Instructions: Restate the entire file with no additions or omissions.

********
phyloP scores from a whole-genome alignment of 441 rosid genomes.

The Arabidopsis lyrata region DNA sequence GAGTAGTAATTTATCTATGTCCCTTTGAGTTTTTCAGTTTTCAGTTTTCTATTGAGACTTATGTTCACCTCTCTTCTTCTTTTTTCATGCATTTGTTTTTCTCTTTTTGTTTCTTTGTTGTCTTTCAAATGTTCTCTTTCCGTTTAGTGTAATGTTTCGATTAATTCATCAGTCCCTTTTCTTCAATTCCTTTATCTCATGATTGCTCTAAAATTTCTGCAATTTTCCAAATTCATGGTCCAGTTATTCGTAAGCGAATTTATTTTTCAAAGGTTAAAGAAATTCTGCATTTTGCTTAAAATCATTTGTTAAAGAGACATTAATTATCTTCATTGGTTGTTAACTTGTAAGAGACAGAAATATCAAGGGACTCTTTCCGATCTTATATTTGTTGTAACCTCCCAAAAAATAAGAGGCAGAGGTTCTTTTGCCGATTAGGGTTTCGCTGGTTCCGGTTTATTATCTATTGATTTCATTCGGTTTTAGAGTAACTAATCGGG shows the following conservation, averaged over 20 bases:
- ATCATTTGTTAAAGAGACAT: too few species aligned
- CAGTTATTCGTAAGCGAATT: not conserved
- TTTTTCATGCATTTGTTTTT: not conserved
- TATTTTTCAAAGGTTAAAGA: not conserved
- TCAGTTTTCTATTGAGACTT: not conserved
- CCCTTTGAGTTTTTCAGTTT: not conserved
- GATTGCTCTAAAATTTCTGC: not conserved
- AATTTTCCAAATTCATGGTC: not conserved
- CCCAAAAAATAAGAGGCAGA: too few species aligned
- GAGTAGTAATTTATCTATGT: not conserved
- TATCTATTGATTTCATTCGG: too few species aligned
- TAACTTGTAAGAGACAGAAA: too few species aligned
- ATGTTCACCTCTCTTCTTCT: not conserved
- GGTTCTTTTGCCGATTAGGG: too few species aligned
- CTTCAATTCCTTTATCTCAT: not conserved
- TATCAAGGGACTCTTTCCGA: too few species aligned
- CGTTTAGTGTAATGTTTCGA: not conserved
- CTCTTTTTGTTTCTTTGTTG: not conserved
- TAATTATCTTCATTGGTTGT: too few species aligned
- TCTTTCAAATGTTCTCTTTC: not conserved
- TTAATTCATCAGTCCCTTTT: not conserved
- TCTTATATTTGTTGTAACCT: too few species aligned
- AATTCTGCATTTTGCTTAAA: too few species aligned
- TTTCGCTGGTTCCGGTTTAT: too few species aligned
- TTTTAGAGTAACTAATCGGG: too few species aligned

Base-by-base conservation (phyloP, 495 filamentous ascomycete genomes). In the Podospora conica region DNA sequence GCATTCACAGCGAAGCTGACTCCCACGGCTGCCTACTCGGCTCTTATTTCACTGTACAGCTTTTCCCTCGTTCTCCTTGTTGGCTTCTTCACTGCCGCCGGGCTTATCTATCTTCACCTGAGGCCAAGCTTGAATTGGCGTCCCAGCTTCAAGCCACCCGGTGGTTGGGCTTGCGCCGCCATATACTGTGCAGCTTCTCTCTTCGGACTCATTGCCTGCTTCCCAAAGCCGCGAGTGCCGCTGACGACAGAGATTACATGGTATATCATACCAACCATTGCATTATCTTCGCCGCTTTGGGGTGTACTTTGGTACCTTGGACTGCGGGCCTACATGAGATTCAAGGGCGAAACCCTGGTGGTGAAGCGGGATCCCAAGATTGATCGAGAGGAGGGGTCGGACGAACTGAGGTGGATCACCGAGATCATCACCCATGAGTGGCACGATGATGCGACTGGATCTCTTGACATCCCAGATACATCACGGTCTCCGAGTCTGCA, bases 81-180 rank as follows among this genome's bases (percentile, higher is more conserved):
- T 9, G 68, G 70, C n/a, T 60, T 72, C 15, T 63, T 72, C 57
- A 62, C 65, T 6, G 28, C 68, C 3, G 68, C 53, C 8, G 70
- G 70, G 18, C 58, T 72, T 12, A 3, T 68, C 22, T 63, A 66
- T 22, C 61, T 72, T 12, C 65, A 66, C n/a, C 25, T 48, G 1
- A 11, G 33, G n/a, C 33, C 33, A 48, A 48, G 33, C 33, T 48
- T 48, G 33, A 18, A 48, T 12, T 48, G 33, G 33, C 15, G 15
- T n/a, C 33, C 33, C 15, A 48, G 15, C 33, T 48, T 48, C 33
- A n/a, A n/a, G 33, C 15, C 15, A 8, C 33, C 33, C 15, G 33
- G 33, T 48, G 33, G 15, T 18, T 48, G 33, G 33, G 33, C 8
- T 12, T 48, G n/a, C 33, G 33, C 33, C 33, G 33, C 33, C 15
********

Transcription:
phyloP scores from a whole-genome alignment of 441 rosid genomes.

The Arabidopsis lyrata region DNA sequence GAGTAGTAATTTATCTATGTCCCTTTGAGTTTTTCAGTTTTCAGTTTTCTATTGAGACTTATGTTCACCTCTCTTCTTCTTTTTTCATGCATTTGTTTTTCTCTTTTTGTTTCTTTGTTGTCTTTCAAATGTTCTCTTTCCGTTTAGTGTAATGTTTCGATTAATTCATCAGTCCCTTTTCTTCAATTCCTTTATCTCATGATTGCTCTAAAATTTCTGCAATTTTCCAAATTCATGGTCCAGTTATTCGTAAGCGAATTTATTTTTCAAAGGTTAAAGAAATTCTGCATTTTGCTTAAAATCATTTGTTAAAGAGACATTAATTATCTTCATTGGTTGTTAACTTGTAAGAGACAGAAATATCAAGGGACTCTTTCCGATCTTATATTTGTTGTAACCTCCCAAAAAATAAGAGGCAGAGGTTCTTTTGCCGATTAGGGTTTCGCTGGTTCCGGTTTATTATCTATTGATTTCATTCGGTTTTAGAGTAACTAATCGGG shows the following conservation, averaged over 20 bases:
- ATCATTTGTTAAAGAGACAT: too few species aligned
- CAGTTATTCGTAAGCGAATT: not conserved
- TTTTTCATGCATTTGTTTTT: not conserved
- TATTTTTCAAAGGTTAAAGA: not conserved
- TCAGTTTTCTATTGAGACTT: not conserved
- CCCTTTGAGTTTTTCAGTTT: not conserved
- GATTGCTCTAAAATTTCTGC: not conserved
- AATTTTCCAAATTCATGGTC: not conserved
- CCCAAAAAATAAGAGGCAGA: too few species aligned
- GAGTAGTAATTTATCTATGT: not conserved
- TATCTATTGATTTCATTCGG: too few species aligned
- TAACTTGTAAGAGACAGAAA: too few species aligned
- ATGTTCACCTCTCTTCTTCT: not conserved
- GGTTCTTTTGCCGATTAGGG: too few species aligned
- CTTCAATTCCTTTATCTCAT: not conserved
- TATCAAGGGACTCTTTCCGA: too few species aligned
- CGTTTAGTGTAATGTTTCGA: not conserved
- CTCTTTTTGTTTCTTTGTTG: not conserved
- TAATTATCTTCATTGGTTGT: too few species aligned
- TCTTTCAAATGTTCTCTTTC: not conserved
- TTAATTCATCAGTCCCTTTT: not conserved
- TCTTATATTTGTTGTAACCT: too few species aligned
- AATTCTGCATTTTGCTTAAA: too few species aligned
- TTTCGCTGGTTCCGGTTTAT: too few species aligned
- TTTTAGAGTAACTAATCGGG: too few species aligned

Base-by-base conservation (phyloP, 495 filamentous ascomycete genomes). In the Podospora conica region DNA sequence GCATTCACAGCGAAGCTGACTCCCACGGCTGCCTACTCGGCTCTTATTTCACTGTACAGCTTTTCCCTCGTTCTCCTTGTTGGCTTCTTCACTGCCGCCGGGCTTATCTATCTTCACCTGAGGCCAAGCTTGAATTGGCGTCCCAGCTTCAAGCCACCCGGTGGTTGGGCTTGCGCCGCCATATACTGTGCAGCTTCTCTCTTCGGACTCATTGCCTGCTTCCCAAAGCCGCGAGTGCCGCTGACGACAGAGATTACATGGTATATCATACCAACCATTGCATTATCTTCGCCGCTTTGGGGTGTACTTTGGTACCTTGGACTGCGGGCCTACATGAGATTCAAGGGCGAAACCCTGGTGGTGAAGCGGGATCCCAAGATTGATCGAGAGGAGGGGTCGGACGAACTGAGGTGGATCACCGAGATCATCACCCATGAGTGGCACGATGATGCGACTGGATCTCTTGACATCCCAGATACATCACGGTCTCCGAGTCTGCA, bases 81-180 rank as follows among this genome's bases (percentile, higher is more conserved):
- T 9, G 68, G 70, C n/a, T 60, T 72, C 15, T 63, T 72, C 57
- A 62, C 65, T 6, G 28, C 68, C 3, G 68, C 53, C 8, G 70
- G 70, G 18, C 58, T 72, T 12, A 3, T 68, C 22, T 63, A 66
- T 22, C 61, T 72, T 12, C 65, A 66, C n/a, C 25, T 48, G 1
- A 11, G 33, G n/a, C 33, C 33, A 48, A 48, G 33, C 33, T 48
- T 48, G 33, A 18, A 48, T 12, T 48, G 33, G 33, C 15, G 15
- T n/a, C 33, C 33, C 15, A 48, G 15, C 33, T 48, T 48, C 33
- A n/a, A n/a, G 33, C 15, C 15, A 8, C 33, C 33, C 15, G 33
- G 33, T 48, G 33, G 15, T 18, T 48, G 33, G 33, G 33, C 8
- T 12, T 48, G n/a, C 33, G 33, C 33, C 33, G 33, C 33, C 15